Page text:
IGNORANCE of mothers and poor awareness among health caregivers have been identified as reasons why jaundice deforms or kills at least one in every 20 Nigerian neonates or newborn babies.
While mothers still misrepresent the deadly disease and delay medical care, many caregivers are still unaware of the emergency and mode of care necessary for good outcome.
Paediatricians made this submission at a training workshop for Lagos State Primary Healthcare Centre (LSPHC) nurses, calling for improved training for midwives, especially in the rural areas, to reduce Maternal Mortality Rate (MMR) and lifelong disabilities.
Neonatal jaundice, the experts noted, is yellow discolouration of the skill caused by increased levels of bilirubin in the blood. It occurs in 70 per cent term and 80 per cent preterm babies, but bilirubin normally drops to a low level without any intervention required; where it does not, it leads to jaundice.
A paediatrician, Dr. Efunbo Dosekun noted that in cases where bilirubin rises higher, a brain-damaging condition (kernicterus) could occur, leading to significant lifelong disability like deafness, learning difficulties and trauma of stigmatisation for the mother.
The paediatrician with over three decades of experience said that there are still socio-cultural practices and religious beliefs that delay quick response to jaundice care in this part of the world.
She observed that the several home-designed forms of treatment have not helped babies born with jaundice in our communities. These include feeding the baby with pawpaw leaves; herbal drinks, placing the baby in early morning sun etc.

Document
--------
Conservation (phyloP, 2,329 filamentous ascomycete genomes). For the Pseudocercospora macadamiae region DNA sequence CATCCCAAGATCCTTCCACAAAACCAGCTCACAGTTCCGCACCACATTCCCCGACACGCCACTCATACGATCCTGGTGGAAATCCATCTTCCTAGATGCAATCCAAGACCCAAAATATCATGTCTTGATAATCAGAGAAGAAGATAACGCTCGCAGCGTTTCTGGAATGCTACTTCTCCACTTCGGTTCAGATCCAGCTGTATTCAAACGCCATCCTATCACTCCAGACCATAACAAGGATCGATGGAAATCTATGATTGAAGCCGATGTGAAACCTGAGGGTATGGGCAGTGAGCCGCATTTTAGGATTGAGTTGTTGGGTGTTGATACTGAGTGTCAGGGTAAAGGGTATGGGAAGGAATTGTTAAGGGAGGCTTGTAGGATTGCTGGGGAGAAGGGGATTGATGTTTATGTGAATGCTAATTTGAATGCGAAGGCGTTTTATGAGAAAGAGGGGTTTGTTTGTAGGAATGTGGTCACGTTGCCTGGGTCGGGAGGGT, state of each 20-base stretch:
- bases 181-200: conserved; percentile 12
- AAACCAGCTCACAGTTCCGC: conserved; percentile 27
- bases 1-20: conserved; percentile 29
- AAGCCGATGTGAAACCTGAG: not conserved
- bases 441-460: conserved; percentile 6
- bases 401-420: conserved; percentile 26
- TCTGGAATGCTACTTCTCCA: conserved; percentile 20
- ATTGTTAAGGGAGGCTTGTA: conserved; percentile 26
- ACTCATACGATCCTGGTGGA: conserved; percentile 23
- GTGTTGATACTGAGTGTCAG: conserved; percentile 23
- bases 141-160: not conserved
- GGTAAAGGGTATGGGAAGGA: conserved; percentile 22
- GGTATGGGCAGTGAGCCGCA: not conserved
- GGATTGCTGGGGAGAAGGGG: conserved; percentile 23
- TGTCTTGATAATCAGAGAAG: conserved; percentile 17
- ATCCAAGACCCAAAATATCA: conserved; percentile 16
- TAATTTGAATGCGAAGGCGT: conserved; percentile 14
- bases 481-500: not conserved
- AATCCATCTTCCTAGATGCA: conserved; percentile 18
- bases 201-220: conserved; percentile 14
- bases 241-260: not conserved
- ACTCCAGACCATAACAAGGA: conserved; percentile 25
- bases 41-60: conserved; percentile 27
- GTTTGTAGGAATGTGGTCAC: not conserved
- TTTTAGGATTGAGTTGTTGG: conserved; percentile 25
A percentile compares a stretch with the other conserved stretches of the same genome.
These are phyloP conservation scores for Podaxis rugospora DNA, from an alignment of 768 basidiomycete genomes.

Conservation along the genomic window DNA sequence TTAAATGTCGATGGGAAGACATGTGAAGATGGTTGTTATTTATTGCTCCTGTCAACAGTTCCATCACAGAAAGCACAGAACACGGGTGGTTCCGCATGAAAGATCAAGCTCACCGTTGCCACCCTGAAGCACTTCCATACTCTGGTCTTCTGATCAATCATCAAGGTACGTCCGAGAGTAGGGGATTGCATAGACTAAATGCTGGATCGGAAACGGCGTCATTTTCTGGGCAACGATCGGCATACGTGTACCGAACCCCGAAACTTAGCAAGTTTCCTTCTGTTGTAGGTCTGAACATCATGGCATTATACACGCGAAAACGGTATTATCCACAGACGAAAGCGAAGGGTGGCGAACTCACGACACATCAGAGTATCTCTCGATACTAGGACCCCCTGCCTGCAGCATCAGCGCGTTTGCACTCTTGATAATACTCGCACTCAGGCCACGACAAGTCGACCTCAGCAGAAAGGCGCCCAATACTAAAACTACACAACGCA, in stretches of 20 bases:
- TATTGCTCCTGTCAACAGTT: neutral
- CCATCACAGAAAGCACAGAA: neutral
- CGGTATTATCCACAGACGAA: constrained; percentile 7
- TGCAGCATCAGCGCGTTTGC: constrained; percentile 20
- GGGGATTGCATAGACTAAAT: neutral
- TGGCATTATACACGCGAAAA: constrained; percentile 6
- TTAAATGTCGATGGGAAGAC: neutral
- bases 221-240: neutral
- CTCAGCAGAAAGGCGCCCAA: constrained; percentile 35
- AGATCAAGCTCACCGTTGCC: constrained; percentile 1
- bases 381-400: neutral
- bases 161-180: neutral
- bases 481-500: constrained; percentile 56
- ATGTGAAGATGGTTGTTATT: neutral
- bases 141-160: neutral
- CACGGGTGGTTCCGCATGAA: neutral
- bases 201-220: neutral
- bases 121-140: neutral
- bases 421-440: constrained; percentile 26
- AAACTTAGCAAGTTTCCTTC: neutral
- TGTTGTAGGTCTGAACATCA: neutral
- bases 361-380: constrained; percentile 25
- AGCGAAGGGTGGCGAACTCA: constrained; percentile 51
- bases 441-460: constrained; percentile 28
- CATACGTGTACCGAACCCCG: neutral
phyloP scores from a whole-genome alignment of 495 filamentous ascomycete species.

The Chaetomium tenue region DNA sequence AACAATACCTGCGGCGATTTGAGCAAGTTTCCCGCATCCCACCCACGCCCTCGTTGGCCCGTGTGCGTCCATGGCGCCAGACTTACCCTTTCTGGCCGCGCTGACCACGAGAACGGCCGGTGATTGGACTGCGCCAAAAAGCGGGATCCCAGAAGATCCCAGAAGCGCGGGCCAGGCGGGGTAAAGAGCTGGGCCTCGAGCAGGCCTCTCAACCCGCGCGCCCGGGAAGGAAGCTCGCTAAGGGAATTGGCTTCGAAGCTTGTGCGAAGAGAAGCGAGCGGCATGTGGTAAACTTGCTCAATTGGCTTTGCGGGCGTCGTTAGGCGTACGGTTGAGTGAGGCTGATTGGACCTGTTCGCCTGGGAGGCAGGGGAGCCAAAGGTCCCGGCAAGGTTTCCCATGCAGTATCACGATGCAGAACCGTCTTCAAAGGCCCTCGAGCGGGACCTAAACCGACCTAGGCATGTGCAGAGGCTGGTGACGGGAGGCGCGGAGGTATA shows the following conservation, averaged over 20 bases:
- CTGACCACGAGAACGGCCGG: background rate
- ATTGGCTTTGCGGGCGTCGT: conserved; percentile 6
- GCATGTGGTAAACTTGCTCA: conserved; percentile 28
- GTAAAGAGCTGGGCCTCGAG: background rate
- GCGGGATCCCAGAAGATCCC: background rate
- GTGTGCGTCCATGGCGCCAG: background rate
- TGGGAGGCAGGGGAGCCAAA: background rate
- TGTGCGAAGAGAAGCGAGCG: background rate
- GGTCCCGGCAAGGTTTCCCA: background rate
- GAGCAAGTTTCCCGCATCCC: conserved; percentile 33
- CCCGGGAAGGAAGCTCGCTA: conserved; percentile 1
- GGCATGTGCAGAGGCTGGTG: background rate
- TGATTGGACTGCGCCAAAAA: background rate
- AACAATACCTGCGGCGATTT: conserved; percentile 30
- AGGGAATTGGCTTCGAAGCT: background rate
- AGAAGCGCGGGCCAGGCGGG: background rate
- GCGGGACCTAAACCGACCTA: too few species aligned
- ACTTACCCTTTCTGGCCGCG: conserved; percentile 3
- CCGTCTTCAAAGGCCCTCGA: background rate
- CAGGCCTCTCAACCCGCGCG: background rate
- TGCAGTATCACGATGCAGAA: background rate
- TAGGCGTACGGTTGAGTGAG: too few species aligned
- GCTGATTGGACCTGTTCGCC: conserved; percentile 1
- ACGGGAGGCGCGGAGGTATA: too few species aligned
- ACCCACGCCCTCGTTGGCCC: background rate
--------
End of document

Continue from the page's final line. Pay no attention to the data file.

Dosekun, who is also the Chief Medical Director (CMD) of Outreach Children Hospital, FESTAC Town, Lagos added that while causes of the neonatal jaundice are ranging, nurses must be aware that there is standard screening for jaundice in babies.
This, according to her, requires that the bilirubin level in babies be clinically measured and then treated under phototherapy lamps amid outlook for other infections like anaemia.
The treatment for severe jaundice where serum bilibirum level exceeds 20mg per DL is blood transfusion. While this is a time consuming and potentially hazardous, the baby can still have brain damage after the procedure.
She added that nurses, whom she called “change agents” must also know when “babies are handling well” and be sensitive to their needs. “We need to be careful when cases are referred from the Traditional Birth Attendants (TBAs) and private hospitals because of their level of care that might have overlooked screening for conditions like jaundice,” she said.
Dr. Nneka Osai stressed that early detection would prevent the progression of severe jaundice and thereby reduce disabilities and deaths.
Displaying how an advanced technology called Transcutenous Bilirubinmeter (TBM) is used, she explained that while blood test is the standard measure for accuracy, TBM is more efficient as it involves no blood, infection and gives immediate result that is also reliable.
Nurses from the 52 PHCs and officials of the LSPHC board attended the workshop organised by Anu Dosekun Healthcare Foundation (ADHF) and Jaundice in Babies Awareness (JIBA) campaign.
ADHF Project Manager, Ruth Olomu said that the foundation is currently conducting epidemiology survey, awareness campaign, free jaundice screening and treatment of mild to moderate jaundice, partnering with the Lagos State government.
Assistant Director Health Education, LSPHC Board, Kamaldeen Balogun, noted that childhood disease is the major work of medical personnel in the health centres, for which the PHCs have been established as first point of call. “Capacity building, training and retraining are therefore key to improve on the level of awareness.”
One of the participants from Bariga PHC, Mrs. Hanah Ilesanmi said that the training had enlightened her to know the implications of late detection of jaundice.
She added: “I am really surprised that there is a foundation like this that is making efforts to help poor people. It has encouraged me to also give my best as support in the noble course of helping humanity,” Ilesanmi said.
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